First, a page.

Understand the Old Unifi Controller

Once the new Unifi Controller is set up, you must connect it to the devices previously connected to the old controller. To do this, you can forget the devices on the old controller and reset them to their factory settings. You can forget the devices on the old controller by going to the Devices page and selecting the devices you want to forget.

However, you don’t have to forget the configuration if you are migrating to a new controller on which you restore the configuration and assume the IP of your previous server, and your access points won’t know any different.

However, let’s consider some fundamentals if you want to migrate devices to a totally new Unifi controller environment.

Migrating Unifi Controllers to a New Server

To migrate the Unifi network to the new controller, you can use the export site wizard to export the site from the old controller. Then, import site configuration into the new controller. This process ensures that the configurations of the devices remain intact.

If you are changing the IP address of the Unifi Controller, you will need to set a static IP address for the new server. You can set the static server IP address on the server’s network settings.

Use the Ubiquiti Device Discovery Tool

To ensure that the devices on the network are connected to the new controller, use the Ubiquiti Device Discovery Tool to discover the devices on the network. This tool will show you the devices’ IP address and connection status.

Remote Access and User Interface

To access the Unifi Controller remotely, you must set up remote access. Remote access allows you to manage your Unifi network from anywhere. You can set up remote access on the Unifi Controller user interface, which provides an intuitive interface for configuring, monitoring, and controlling network devices.

Check the Network Devices

Network devices on your Unifi network are the devices that connect to the Unifi Controller. When migrating the controller, it is important to ensure these devices are connected to the new controller. You can check the status of these devices on the Devices page on the Unifi Controller user interface.

Factory Reset the Devices

To connect devices to the new controller, you will need to reset them to their factory settings. To do this, go to the Devices page on the old controller and forget the devices. Then, reset the devices to their factory settings.

Use the Export Site Function

The Export Site function allows you to back up the configuration for each Unifi network site. This feature is handy when migrating the Unifi Controller to a new server or host.

Use the Inform URL

The inform URL is the address that the devices on your Unifi network use to connect to the Unifi Controller. If you are migrating the controller to a new server, you must set inform URL to the new controller’s address.

Set the Default Site

The default site is the site where new devices connect by default. If you have multiple sites on your Unifi network, you must set the default site to the site that you want new devices to connect to.

Understand the Unifi OS Settings

If you’re changing the IP address of the Unifi Controller, you will need to update the IP address of the new server on the Unifi OS settings page. You can access this page by clicking on the server icon on the Unifi Controller user interface.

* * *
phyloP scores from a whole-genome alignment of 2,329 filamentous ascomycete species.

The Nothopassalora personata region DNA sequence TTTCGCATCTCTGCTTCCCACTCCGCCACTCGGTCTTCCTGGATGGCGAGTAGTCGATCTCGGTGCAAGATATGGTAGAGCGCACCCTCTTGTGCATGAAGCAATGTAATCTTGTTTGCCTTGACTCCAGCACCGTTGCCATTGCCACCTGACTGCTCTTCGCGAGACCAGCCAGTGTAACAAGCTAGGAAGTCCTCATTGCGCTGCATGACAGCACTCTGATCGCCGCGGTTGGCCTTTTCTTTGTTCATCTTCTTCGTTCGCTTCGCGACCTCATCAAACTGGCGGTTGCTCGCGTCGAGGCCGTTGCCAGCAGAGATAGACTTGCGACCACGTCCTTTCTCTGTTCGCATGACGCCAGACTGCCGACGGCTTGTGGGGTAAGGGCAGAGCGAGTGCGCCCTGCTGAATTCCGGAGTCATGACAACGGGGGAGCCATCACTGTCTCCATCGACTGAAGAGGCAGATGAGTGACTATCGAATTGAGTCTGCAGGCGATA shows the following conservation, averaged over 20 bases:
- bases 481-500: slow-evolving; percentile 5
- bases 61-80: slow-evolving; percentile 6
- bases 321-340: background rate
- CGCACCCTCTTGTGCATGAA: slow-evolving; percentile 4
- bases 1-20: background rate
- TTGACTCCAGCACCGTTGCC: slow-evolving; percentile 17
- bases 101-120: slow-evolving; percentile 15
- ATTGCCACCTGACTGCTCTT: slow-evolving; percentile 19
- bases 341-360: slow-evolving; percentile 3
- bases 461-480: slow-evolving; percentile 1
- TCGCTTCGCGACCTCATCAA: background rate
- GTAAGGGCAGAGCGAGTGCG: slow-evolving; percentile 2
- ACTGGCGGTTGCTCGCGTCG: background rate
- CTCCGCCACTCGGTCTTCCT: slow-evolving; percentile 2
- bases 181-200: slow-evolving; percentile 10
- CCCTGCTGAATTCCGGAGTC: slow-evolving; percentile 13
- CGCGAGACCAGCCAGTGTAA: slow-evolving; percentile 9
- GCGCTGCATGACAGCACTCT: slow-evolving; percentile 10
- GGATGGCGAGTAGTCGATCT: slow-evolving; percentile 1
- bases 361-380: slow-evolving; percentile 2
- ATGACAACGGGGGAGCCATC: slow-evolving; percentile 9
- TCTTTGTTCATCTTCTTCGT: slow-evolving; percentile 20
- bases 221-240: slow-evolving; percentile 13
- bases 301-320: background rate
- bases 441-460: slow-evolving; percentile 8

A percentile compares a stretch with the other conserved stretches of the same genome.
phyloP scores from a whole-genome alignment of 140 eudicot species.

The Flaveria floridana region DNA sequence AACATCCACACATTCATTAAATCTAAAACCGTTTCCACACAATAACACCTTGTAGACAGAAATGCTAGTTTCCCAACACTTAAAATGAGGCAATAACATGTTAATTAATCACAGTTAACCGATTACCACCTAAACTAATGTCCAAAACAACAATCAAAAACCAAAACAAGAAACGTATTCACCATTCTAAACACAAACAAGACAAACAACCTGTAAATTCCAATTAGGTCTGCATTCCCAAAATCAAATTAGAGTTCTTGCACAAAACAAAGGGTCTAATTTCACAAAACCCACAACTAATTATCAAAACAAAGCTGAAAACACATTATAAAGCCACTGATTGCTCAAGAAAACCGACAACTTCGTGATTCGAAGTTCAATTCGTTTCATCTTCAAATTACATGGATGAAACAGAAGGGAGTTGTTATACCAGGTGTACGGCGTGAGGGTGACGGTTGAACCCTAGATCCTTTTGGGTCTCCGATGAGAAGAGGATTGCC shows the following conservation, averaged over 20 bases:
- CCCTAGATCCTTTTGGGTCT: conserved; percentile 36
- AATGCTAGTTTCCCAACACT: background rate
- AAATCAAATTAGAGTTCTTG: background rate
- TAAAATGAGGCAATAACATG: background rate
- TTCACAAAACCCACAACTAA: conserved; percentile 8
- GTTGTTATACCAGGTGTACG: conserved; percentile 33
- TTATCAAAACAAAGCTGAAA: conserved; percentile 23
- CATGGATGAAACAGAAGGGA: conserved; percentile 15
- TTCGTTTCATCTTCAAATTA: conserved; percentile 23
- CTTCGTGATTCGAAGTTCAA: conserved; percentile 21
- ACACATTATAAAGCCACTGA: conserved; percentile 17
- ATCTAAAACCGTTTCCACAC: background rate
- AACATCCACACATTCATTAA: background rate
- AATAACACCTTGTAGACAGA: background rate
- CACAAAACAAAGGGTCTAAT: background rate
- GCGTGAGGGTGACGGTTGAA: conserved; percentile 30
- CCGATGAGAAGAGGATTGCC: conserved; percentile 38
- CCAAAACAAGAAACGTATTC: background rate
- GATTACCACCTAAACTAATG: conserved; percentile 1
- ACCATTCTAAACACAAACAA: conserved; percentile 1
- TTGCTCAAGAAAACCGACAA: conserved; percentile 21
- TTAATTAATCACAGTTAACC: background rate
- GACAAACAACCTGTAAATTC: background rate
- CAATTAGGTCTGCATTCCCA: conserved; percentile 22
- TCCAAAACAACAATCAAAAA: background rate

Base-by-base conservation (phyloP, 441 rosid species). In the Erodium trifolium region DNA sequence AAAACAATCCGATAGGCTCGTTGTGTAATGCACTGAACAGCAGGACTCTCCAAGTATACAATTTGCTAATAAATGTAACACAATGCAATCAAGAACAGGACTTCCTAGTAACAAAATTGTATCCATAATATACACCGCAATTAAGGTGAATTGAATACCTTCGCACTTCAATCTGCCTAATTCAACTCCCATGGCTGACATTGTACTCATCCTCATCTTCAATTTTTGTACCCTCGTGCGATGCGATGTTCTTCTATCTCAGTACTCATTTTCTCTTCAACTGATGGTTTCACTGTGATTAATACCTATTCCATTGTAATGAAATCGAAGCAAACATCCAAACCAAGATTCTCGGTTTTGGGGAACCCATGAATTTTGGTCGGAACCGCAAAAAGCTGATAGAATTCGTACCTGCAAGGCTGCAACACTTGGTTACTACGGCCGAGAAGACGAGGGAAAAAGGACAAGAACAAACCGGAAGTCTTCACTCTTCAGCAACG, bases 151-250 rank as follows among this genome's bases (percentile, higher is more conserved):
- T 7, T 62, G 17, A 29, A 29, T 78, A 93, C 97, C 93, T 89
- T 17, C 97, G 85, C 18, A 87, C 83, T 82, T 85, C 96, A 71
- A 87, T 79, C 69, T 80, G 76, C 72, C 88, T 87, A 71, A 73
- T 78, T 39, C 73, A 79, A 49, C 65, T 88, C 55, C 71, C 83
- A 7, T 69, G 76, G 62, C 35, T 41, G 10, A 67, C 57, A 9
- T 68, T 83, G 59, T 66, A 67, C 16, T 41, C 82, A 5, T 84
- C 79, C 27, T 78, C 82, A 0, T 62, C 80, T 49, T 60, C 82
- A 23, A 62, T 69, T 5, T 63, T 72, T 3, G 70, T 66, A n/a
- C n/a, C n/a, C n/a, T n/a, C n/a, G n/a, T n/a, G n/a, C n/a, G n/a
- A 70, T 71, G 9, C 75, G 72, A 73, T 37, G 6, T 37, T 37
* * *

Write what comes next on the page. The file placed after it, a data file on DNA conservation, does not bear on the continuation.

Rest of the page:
What is a Unifi Cloud Key?

We are using a Docker container as the target environment. However, you may be migrating from or to a cloud key device. What is the Unifi Cloud Key? A cloud key is a device that runs the Unifi Controller software. It is a compact and affordable solution for managing your Unifi network. You can use a cloud key to migrate the Unifi Controller to a new server.

Migrating Sites and Devices

To migrate the Unifi Controller to a new server, you must export the site configuration from the old controller and import it into the new controller. Additionally, you will need to forget the devices on the old controller and reset them to their factory settings.

You can then use the Ubiquiti Device Discovery Tool to discover the devices on the network and check if they are connected to the new controller.

The Migration Wizard

The Unifi Controller also has a migration wizard that simplifies the migration process. This wizard allows you to transfer the configuration of the Unifi Controller from one controller to another. It is ideal for migrating between two controllers with different IP addresses.

Device Configurations

After migrating the Unifi Controller to a new server, you will need to configure the devices on the network. You can do this by going to the Unifi Controller user interface’s Devices page and selecting the devices you want to configure.

Fresh Config and SSH Credentials

You can create a fresh config if you prefer a fresh configuration for your Unifi network after migration. To do this, select the fresh config option and go to the Unifi Controller settings. Additionally, you can use SSH credentials to manage your Unifi network. You can find the SSH credentials on the Unifi Controller settings page.

Backing up the existing Unifi controller configuration from the virtual machine

The process to backup your Unifi configuration from an existing installation, whether in a virtual machine, a Docker container, or something else, is straightforward. Under the System menu of your controller you are migrating from, you can select Backups.

Under the Backups menu, you can choose to Show More, and then select Download.

When you select Download, you will see the option at the top that allows downloading the Settings Only or you can choose to download the settings along with various levels of history.